I started talking about that online on Facebook here and there about Mulgrew over a month ago; then unfortunately this happened. I can honestly say that I shed a lot of tears at the funeral, but I can say his spirit—every time that I think of him, there's nothing but joy. I was blessed to meet someone like that who only comes once in this lifetime. We were very fortunate, me, Karriem Riggins, and Robert Glasper because we got close to Mulgrew.

AAJ: Growing up, you were also close to Thaddeus and Tye Tribbett.

DH: First of all I was very fortunate to grow up in a hotbed of talent being from Willingboro, New Jersey. And yeah, I'm a product of gospel and R&B. My introduction to music was my mom putting on the radio every night and saying "You like to play the guitar? Listen to music." This happened every night; she came in the room and turned Power 99 on. I was always a radio baby and I happened to grow up—two streets over from me was Thaddeus and his brother Tye. I'll never forget when I was like in fifth grade, Tye came to the school and played on this bass drum with two mallets and did a 10-minute concert that blew my mind. I remembered his face and he started coming around the church that another family friend told us to start saying that "We should get involved in church and do something positive," and that's what we did and it all happened to be in that same circle.

That's how Thaddeus and I met and in retrospect we did not realize all the things that was going to spring from it. We thought we were isolated from a lot of other things that were going on. We were products of the radio and just checking out whatever people sent our way. Me, Thaddeus, and another one who grew a mile from me, Adam Blackstone, a lot of us were like that and we all happened to play bass as well. But because of that, a lot of people were drawn to that area in Willingboro, New Jersey. And that's how I met James Poyser, when I got on my first gospel record when I was 14 through my church, Bethany Baptist. That's how I met James and all these guys who later would be instrumental in my development and give me opportunities.

AAJ: After your formative years, you went onto Temple.

DH: When I got into school for jazz it was because my high school professor went to Temple, it was that simple. He said, "Go to Temple because I went there," and that's exactly what I did. That changed so much for me because I had great teachers like Terell Stafford, Ed Flannagan, and Ben Schachter that really, really schooled me. It put me in touch with a great teacher like John Clayton. I met him through Terell Stafford and Terrell was kind enough not to just say, "You have a lot of promise." He threw me in the fire; I think my first official record was with him when he did New Beginnings (MAXJAZZ, 2003) and Mulgrew happened to be on that album. That was my only thing with jazz at the time, other than that I was still doing other music. It was a hotbed of talent in Philly at the time. Musiq Soulchild was doing records along with all these different Philly artists and I was already involved in that. But because jazz was so new to me, I really approached it like, "Ah! This is a whole new world!"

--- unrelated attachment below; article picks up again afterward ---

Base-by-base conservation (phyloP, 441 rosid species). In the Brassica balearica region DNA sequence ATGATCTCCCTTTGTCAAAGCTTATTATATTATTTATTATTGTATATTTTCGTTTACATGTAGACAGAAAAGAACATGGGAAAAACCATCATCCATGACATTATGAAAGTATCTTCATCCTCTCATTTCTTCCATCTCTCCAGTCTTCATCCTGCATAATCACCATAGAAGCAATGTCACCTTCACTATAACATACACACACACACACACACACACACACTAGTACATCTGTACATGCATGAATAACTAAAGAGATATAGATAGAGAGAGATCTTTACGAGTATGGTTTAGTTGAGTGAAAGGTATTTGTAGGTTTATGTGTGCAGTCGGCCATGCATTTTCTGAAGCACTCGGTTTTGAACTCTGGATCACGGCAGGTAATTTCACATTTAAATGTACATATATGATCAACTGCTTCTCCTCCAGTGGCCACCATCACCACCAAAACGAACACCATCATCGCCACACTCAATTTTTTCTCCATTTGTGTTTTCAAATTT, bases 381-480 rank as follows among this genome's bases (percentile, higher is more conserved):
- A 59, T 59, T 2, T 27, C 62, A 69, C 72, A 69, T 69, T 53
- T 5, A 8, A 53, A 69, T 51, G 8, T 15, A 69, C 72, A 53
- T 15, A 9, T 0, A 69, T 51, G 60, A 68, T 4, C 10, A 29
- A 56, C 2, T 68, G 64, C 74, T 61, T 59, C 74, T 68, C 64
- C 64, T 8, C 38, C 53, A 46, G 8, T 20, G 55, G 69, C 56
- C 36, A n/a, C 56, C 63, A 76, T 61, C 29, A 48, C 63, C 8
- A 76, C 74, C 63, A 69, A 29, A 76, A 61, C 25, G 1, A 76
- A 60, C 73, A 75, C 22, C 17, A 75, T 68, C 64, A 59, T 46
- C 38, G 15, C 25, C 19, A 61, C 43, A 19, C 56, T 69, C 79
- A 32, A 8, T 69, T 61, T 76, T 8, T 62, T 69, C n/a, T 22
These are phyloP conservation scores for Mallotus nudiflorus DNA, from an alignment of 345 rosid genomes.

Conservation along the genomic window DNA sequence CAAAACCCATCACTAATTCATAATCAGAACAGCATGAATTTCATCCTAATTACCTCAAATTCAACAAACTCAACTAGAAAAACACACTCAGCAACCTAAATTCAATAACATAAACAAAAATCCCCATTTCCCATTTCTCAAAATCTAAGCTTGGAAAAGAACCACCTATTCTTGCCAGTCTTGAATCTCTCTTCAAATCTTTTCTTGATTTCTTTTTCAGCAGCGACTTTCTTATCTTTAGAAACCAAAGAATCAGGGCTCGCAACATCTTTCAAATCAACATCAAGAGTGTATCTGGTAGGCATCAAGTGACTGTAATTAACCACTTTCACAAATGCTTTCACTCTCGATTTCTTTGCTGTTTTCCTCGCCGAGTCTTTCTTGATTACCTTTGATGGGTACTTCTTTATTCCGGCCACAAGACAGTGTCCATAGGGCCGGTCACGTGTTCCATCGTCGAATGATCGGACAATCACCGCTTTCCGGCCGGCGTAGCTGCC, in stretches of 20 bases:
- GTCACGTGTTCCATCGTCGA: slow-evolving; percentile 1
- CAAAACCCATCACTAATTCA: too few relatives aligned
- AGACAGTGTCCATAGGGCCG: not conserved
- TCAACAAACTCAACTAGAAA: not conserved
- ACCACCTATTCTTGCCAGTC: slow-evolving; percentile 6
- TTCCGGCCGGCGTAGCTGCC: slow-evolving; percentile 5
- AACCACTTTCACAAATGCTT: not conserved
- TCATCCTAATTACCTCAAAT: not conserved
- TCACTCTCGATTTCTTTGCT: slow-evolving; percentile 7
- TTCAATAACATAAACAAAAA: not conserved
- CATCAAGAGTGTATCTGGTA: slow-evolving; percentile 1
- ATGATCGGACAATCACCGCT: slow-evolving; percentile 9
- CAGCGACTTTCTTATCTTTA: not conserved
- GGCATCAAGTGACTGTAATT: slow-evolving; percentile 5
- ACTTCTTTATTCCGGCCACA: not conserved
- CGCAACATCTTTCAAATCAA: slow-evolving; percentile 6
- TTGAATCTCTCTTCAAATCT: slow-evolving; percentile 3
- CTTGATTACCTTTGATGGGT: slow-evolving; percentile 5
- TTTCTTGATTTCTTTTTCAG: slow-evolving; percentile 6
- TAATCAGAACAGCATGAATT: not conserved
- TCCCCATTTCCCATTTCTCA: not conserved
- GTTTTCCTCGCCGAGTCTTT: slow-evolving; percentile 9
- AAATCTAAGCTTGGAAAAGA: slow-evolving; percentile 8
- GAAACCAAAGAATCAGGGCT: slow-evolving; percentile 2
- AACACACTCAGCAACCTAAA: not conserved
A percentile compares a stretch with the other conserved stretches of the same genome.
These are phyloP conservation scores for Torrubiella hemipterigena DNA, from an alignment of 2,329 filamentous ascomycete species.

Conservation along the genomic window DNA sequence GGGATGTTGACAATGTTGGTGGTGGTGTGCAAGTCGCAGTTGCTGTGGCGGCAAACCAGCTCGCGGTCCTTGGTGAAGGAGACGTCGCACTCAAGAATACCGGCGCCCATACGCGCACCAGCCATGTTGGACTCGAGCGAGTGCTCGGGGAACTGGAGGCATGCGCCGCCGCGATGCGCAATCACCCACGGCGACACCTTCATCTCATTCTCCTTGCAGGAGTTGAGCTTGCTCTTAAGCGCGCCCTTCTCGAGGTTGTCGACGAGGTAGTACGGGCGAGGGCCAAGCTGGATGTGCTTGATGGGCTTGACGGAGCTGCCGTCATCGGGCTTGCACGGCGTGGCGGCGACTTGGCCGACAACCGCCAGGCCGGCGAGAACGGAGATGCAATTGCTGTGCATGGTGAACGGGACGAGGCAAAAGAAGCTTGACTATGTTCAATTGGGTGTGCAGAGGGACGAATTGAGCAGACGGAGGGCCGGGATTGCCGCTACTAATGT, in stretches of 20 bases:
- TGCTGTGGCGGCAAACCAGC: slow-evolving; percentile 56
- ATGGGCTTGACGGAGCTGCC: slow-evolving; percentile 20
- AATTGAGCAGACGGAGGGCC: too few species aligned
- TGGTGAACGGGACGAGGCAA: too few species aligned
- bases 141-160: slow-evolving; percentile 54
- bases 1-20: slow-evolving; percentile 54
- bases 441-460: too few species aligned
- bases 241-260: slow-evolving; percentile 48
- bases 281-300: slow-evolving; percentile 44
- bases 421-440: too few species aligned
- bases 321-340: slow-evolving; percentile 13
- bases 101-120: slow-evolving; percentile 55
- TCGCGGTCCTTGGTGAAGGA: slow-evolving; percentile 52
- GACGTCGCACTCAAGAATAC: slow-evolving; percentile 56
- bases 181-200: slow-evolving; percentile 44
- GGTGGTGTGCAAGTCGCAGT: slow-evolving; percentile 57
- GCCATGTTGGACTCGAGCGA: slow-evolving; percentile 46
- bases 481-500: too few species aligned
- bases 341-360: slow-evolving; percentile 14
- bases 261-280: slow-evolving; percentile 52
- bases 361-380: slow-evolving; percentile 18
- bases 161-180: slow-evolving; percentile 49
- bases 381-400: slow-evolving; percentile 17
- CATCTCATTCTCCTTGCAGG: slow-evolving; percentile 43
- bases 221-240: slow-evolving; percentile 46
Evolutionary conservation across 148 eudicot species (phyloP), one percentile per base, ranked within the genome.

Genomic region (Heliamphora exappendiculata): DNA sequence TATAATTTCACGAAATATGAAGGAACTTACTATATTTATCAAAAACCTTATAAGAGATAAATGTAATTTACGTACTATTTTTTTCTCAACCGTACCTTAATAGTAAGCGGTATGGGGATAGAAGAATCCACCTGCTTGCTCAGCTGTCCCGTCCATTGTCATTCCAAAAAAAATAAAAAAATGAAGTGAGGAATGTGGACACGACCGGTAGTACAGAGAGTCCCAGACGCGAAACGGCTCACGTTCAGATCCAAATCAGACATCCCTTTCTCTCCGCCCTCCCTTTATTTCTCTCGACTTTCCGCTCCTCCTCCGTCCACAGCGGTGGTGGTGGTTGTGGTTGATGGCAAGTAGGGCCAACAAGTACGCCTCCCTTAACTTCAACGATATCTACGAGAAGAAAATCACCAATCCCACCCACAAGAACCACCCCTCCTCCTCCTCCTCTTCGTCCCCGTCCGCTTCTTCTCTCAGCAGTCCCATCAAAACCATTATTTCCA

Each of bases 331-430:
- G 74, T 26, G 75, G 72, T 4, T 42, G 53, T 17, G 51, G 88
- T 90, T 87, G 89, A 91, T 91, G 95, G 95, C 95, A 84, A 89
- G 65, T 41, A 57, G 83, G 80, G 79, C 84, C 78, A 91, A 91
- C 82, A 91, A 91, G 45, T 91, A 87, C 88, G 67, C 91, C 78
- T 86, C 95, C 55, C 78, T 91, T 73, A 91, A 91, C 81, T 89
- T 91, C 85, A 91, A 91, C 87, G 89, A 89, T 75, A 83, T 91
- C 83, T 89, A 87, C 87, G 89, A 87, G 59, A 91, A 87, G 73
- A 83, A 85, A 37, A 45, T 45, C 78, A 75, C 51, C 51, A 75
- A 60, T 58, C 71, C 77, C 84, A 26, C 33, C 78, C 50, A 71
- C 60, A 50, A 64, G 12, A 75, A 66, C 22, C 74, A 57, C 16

AAJ: You almost didn't finish your studies at Temple since you were already touring. How did you come to the decision to come back and finish your undergraduate studies?

DH: That decision came down—I was touring with Jill Scott at the time and I had a conversation with her and I said that I wanted to finish and she encouraged me all the way. At the time everybody was like "What are you doing? You're making money and you're young?" But that was something that I wanted to do and that final year ended up changing everything. That's when I really got serious with jazz. Up until that point, I was developing skills but I still didn't know what I wanted to do. But it wasn't until that senior year when I went back to school where Christian McBride happened to come in and through him I got into that Aspen Snowmass Summer Academy thing. It was more of a situation where things came my way to help dictate my path for me—I was more a product of that more than anything. At that point, I was just as impressed with classical as I was with anything, that's the thing that I've done from day one. Playing electric bass in a classical orchestra.

AAJ: I was talking to a friend of mine who is now at Berklee and I asked him how does playing electric bass in a classical orchestra work out. He told me that it was a matter of his high school not having the budget for anything else. Was this a similar case for you growing up?

DH: [Laughs] Playing electric in orchestra was completely a situation of school budget. But every year they would take school field trips and that's how I would go every year and sit in the balcony and listen to the Philadelphia Orchestra rehearse. I think that birthed my desire for composition that made me want to go that route. That impact of hearing an orchestra, I can't even say how big of an impact that had on me.

AAJ: Live Today is a tour de force on your part where you're credited as a multi-instrumentalist, composer, and arranger. The title track, "Live Today," dropped in 2011. Was the reason for the two-year wait because of all the particular components and details you wanted to put into it or was it simply a matter of your busy schedule?